"Whenever I go into a restaurant, I order both a chicken and an egg to see which comes first"

Sunday, July 12, 2015

Bad Restaurants–And Why We Continue To Eat At Them

A young friend of mine and his French girlfriend were arguing about what to do when the food or service in a restaurant is bad. “Tell them”, the girlfriend said. “Complain.”

“Don’t disrupt the meal”, he replied.

The French are not only well-known for their cuisine, but for the professionalism of the service. No “My name is Bruce, and I’ll be your server”, or “How’s everything?”.  French waiters take care of business efficiently, respectfully, and knowledgeably; and French customers react in kind.  They are quick to let the restaurant know if something is not right – if the foie gras has been seared too much or undercooked; if the sole is not perfectly fresh; or if the tarte aux pommes is too sugary and without high flavor.

Foie gras


Waiter and customer respect an unwritten but universally-understood compact.  Diners demand good food and service; and waiters and chefs are contracted to provide it.

In America, however, that compact has been replaced with one much more congenial and informal.  Bruce, for whom waiting tables is only temporary and a financial means to a higher end – law school in his case - is not unlike the patrons he serves.  Especially in foodie cities like San Francisco, the compact between waiter and customer is social.  A confraternity of taste, expectation, and milieu exists between waiters and diners.

It is not Bruce’s fault if the food is below par, diners conclude, so there is no point in hammering him for something out of his control.  If his service is slipshod or indifferent, it’s because he’s been having a hard day or suffering under an overbearing boss. Lord knows, we all can sympathize with that.  So the kitchen never learns of the over-done and dry quiche, the stringy quail, or the tepid soup; and Bruce, who perhaps is indeed indifferent and careless, will never be called on the carpet. 

However there is another more important reason why American diners put up with intrusive or indifferent service and often sketchy or unremarkable food.  We don’t care that much.  We want to get out of the house, dine for friendship, camaraderie, and the cadre and excitement of an A-list restaurant.  Although American cuisine has made remarkable strides in the last generation, and regional and organic cooking is certainly comparable to the best in Europe; and although more and more Americans travel outside the country, we are still learning.  Mama’s pot roast, Southern covered dishes, comfort food, and backyard cookouts are still more a part of our cuisine than the dishes of Rene Redzepi or Wolfgang Puck.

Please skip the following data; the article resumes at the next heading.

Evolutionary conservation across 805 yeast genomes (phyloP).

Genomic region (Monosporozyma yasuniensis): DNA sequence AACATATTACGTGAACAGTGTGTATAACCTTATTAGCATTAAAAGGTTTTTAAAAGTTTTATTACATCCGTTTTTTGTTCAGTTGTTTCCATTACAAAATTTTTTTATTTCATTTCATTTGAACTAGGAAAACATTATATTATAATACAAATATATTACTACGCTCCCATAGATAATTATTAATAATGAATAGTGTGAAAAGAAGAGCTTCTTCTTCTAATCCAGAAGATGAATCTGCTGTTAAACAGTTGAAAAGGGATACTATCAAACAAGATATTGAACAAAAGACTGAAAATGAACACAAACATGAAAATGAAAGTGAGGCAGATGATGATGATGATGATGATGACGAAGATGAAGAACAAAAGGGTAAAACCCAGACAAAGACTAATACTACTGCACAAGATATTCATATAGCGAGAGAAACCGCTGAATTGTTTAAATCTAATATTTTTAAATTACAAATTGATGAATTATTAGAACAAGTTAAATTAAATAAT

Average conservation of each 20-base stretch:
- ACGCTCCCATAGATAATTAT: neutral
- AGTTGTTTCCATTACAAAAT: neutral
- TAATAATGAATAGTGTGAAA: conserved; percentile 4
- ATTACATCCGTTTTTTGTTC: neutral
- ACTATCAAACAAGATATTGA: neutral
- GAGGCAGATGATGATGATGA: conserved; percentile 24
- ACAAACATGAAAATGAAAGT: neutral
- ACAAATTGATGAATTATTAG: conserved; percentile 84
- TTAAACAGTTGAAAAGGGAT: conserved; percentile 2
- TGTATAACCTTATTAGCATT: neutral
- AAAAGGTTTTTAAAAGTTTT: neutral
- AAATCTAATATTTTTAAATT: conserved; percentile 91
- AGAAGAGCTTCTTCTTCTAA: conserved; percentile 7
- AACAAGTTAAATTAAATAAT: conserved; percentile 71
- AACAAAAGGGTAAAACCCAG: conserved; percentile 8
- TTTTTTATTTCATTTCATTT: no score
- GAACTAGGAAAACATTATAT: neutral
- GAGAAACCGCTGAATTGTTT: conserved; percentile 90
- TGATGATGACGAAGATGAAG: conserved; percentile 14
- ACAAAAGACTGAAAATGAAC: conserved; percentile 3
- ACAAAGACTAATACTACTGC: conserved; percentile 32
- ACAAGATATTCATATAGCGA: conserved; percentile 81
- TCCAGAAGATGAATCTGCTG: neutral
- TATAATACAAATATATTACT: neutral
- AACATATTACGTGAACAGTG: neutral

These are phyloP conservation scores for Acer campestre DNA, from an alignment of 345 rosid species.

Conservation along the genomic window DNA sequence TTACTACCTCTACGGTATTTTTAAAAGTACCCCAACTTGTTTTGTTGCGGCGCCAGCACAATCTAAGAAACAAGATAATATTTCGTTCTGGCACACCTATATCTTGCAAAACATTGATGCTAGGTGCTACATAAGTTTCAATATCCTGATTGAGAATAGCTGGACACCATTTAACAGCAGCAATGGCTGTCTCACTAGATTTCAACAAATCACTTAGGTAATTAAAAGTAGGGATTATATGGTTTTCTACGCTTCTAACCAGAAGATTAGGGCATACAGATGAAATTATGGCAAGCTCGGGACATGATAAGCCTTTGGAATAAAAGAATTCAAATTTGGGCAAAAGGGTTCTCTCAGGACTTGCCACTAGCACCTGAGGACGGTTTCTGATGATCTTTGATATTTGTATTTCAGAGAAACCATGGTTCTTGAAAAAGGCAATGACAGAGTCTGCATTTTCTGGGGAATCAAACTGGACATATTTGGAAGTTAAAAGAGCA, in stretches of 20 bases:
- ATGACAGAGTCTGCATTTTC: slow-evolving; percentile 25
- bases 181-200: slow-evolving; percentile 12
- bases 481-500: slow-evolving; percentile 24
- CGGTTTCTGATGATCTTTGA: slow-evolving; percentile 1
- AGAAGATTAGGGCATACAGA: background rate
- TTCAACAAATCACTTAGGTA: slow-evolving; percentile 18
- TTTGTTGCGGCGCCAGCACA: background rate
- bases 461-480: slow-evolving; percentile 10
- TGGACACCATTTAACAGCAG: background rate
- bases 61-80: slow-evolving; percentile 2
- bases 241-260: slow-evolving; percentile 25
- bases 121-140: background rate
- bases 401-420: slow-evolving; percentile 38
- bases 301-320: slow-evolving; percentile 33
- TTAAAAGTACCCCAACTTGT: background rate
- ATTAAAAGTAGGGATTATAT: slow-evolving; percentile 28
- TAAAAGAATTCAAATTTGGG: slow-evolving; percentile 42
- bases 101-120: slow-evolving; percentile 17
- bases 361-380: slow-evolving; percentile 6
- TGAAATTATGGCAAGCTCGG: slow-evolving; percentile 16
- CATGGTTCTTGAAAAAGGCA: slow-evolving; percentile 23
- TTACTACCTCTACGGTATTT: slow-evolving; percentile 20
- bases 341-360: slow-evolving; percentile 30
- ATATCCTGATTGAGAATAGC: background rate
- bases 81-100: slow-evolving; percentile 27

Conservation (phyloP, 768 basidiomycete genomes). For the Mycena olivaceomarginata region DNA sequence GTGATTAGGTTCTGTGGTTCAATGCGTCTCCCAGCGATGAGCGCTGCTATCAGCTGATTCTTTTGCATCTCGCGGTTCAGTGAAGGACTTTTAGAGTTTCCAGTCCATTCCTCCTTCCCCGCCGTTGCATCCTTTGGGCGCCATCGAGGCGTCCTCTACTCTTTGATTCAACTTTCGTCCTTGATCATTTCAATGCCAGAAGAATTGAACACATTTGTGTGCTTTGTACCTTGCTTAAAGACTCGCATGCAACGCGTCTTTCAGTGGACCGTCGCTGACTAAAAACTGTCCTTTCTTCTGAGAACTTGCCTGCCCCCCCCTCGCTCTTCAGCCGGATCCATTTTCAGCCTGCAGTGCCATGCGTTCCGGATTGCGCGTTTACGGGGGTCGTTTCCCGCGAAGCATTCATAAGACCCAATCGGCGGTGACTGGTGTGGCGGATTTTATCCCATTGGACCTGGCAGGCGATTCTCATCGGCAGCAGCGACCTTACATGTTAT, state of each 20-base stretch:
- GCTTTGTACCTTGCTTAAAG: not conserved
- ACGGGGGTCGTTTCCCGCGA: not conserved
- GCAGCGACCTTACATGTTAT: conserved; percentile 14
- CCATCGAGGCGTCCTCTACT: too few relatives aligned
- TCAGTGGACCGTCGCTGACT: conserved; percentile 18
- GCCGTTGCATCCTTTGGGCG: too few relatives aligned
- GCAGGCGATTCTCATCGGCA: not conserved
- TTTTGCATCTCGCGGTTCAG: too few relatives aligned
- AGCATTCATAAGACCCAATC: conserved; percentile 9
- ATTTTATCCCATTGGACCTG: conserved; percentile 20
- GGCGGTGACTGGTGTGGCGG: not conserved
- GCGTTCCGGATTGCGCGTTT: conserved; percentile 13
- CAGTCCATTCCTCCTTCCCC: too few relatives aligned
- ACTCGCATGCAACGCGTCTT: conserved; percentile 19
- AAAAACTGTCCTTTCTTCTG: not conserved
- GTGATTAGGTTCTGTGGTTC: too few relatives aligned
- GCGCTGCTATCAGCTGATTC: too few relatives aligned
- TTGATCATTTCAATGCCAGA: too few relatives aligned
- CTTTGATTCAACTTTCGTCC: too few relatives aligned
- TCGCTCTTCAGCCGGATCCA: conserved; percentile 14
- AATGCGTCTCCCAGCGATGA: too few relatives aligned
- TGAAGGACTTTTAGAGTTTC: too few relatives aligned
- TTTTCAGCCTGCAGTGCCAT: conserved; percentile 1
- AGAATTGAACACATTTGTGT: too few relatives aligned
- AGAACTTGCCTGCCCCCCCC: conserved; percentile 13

Image result for images dishes rene redzepi


Restaurateurs know this, and dumb down their food. Why spend time and money on finesse and originality when American diners expect far less?  Ikura was a small, exclusive, and highly selective Japanese restaurant in Washington.  It was small and out-of-the-way, and unknown except to visiting Japanese diplomats and businessmen. When I first ate there the ten-course dinner was exceptional.  Each course was unique, innovative, yet classic.  All were conceived individually but also as part of the ensemble.  They followed each other in a progression of complementarity and distinction.

Image result for images sushi bar top NYC restaurant

                Sushi Yasuda www.nytimes.com

As more and more American diners discovered the restaurant, the owners realized that they could make a good show of Japanese tradition while cutting back on ingredients. Slowly but surely vegetables were substituted for the high-grade fish bought from a Japanese importer; and before long all that was left of the place were kimonos, watery sake, and a lot of cucumber.

Il Mare was an Italian restaurant on Dupont Circle, and when it opened it was as authentic as any place in Italy. The food was traditional and of extremely high quality. The ingredients had obviously been chosen carefully, and everything about the food’s preparation and presentation was classic.  The waiters were all Italian who were proud of their service and the food from the kitchen; and everything from Cynar to grappa was perfect.  It wasn’t long before Il Mare went the way of Ikura. When the owners realized that the American clientele was ignorant about sophisticated Italian cooking, the quality quickly deteriorated, and before long it was no different from supersized spaghetti places in Little Italy.

Image result for images 4 star restaurant tuscany

          Il Falconiere www.deliciousitaly.com